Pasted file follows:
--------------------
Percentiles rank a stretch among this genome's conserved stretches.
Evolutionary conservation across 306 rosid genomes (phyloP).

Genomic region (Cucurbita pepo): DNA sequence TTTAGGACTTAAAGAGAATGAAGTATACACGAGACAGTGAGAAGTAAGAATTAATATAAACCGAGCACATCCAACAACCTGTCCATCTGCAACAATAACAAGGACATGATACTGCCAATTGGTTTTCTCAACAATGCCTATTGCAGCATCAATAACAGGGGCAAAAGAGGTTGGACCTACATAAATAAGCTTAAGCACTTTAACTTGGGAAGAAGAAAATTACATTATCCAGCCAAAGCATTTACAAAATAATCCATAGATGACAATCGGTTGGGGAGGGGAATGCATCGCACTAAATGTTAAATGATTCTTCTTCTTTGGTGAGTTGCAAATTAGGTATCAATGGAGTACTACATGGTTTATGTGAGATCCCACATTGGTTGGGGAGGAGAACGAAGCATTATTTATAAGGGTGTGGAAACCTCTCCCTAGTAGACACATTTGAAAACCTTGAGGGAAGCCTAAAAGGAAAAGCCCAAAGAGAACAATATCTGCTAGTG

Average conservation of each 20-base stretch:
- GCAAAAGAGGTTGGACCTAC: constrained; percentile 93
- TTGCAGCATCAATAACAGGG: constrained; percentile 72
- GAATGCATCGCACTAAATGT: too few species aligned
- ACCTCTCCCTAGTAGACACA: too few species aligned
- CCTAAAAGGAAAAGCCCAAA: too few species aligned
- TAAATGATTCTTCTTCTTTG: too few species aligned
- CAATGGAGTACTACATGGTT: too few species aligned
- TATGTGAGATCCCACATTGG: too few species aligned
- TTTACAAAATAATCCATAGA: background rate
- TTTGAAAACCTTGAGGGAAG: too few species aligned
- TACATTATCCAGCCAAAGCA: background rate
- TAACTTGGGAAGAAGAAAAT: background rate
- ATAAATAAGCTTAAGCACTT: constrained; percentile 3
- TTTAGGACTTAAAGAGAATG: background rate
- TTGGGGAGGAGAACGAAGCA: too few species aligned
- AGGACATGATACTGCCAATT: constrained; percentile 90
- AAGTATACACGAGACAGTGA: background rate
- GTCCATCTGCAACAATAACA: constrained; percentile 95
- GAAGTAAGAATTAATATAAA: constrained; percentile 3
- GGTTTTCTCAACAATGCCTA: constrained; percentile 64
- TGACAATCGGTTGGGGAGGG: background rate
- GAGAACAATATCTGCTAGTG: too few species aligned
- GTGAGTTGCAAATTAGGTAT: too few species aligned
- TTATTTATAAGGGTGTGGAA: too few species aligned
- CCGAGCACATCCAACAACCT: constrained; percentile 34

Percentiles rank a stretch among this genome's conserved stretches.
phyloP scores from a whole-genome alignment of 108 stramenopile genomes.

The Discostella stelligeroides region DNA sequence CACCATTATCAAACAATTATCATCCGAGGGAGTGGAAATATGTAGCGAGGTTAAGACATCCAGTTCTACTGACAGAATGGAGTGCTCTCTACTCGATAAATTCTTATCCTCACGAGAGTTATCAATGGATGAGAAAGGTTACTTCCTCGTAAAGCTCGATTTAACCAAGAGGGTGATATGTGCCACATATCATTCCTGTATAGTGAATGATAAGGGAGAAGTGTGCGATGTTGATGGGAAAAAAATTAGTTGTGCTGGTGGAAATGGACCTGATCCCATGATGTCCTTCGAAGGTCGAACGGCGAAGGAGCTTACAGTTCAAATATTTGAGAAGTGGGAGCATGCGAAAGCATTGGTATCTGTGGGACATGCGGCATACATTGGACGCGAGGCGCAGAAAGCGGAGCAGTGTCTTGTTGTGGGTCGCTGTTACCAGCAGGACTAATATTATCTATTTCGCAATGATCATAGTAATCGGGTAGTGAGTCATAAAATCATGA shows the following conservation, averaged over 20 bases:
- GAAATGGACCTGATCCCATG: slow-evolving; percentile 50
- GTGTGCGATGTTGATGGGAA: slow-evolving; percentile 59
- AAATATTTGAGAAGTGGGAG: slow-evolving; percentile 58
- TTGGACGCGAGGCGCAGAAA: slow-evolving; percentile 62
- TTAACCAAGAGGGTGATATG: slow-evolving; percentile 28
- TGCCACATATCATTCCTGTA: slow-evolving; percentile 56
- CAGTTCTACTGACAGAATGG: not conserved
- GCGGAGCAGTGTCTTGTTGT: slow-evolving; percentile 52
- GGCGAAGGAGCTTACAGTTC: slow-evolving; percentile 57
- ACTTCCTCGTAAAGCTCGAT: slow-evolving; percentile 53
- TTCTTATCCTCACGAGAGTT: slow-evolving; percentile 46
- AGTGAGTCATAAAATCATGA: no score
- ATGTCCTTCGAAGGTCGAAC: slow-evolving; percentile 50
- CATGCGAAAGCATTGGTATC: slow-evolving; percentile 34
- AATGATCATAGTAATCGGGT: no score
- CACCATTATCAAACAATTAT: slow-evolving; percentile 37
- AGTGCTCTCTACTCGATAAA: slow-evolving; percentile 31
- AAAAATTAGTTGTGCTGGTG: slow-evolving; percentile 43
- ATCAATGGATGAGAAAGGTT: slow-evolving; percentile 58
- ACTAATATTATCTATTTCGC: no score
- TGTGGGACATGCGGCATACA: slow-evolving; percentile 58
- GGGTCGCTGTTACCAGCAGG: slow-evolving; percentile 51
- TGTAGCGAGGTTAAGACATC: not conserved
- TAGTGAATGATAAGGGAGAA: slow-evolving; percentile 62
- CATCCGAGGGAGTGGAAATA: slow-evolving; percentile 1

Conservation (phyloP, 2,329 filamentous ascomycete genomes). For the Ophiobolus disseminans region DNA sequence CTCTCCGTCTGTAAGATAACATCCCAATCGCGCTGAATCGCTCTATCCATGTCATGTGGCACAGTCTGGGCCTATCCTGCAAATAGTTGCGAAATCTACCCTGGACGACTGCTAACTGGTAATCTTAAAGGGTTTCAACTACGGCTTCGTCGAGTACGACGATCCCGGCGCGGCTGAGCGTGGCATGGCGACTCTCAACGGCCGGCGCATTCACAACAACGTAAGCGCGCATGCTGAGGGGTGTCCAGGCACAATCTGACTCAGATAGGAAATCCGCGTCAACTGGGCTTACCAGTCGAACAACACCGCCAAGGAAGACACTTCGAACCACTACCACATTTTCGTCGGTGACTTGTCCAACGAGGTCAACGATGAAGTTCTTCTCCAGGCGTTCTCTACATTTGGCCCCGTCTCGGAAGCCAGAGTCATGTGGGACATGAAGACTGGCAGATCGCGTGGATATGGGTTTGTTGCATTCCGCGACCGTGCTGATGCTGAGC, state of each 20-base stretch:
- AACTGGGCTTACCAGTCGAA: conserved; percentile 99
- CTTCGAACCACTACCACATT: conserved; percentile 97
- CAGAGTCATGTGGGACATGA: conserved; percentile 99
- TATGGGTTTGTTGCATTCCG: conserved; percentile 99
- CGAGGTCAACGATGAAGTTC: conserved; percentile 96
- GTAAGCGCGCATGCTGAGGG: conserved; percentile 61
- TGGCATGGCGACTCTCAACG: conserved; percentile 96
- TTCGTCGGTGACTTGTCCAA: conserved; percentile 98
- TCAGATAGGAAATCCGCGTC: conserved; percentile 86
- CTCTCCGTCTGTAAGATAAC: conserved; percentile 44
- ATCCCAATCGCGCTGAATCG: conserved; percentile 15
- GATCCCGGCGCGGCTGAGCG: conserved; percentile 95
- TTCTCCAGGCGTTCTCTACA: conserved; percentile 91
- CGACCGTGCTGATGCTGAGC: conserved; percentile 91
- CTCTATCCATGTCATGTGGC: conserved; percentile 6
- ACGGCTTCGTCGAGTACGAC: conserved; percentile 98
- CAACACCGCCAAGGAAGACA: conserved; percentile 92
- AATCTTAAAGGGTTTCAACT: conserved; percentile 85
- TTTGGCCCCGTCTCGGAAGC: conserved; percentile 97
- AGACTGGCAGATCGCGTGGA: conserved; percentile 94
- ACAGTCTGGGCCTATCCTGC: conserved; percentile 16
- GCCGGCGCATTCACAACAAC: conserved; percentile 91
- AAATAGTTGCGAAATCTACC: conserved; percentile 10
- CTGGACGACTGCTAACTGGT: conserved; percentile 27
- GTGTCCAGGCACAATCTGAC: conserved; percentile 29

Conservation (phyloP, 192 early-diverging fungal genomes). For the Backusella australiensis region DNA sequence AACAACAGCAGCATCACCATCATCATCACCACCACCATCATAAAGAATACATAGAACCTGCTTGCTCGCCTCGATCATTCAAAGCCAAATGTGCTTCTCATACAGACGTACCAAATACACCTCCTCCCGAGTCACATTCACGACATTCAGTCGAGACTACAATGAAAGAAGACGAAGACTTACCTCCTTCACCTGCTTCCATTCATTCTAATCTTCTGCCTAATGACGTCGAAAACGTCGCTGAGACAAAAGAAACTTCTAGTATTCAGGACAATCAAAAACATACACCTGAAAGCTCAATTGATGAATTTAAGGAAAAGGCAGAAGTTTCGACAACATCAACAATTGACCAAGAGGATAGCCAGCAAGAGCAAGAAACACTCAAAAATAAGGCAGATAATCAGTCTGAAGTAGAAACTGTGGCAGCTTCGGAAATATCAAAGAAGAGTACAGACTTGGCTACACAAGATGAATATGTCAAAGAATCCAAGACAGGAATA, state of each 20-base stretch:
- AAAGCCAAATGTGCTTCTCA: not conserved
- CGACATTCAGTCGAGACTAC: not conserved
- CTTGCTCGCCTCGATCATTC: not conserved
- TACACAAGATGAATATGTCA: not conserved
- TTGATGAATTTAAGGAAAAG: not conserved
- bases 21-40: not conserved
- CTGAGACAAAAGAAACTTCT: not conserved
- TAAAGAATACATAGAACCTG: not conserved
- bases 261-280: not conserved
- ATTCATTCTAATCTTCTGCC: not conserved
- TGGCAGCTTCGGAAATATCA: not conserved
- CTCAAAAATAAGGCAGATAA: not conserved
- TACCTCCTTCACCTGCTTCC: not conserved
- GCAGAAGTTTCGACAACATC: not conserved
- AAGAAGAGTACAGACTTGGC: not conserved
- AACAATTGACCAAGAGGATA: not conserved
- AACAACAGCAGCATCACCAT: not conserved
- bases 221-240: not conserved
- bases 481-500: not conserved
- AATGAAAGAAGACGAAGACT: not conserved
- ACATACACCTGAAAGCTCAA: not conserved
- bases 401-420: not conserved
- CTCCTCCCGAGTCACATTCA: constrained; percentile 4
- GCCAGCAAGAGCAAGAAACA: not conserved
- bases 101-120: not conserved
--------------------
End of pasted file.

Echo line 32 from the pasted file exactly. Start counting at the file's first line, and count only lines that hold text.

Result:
The Discostella stelligeroides region DNA sequence CACCATTATCAAACAATTATCATCCGAGGGAGTGGAAATATGTAGCGAGGTTAAGACATCCAGTTCTACTGACAGAATGGAGTGCTCTCTACTCGATAAATTCTTATCCTCACGAGAGTTATCAATGGATGAGAAAGGTTACTTCCTCGTAAAGCTCGATTTAACCAAGAGGGTGATATGTGCCACATATCATTCCTGTATAGTGAATGATAAGGGAGAAGTGTGCGATGTTGATGGGAAAAAAATTAGTTGTGCTGGTGGAAATGGACCTGATCCCATGATGTCCTTCGAAGGTCGAACGGCGAAGGAGCTTACAGTTCAAATATTTGAGAAGTGGGAGCATGCGAAAGCATTGGTATCTGTGGGACATGCGGCATACATTGGACGCGAGGCGCAGAAAGCGGAGCAGTGTCTTGTTGTGGGTCGCTGTTACCAGCAGGACTAATATTATCTATTTCGCAATGATCATAGTAATCGGGTAGTGAGTCATAAAATCATGA shows the following conservation, averaged over 20 bases: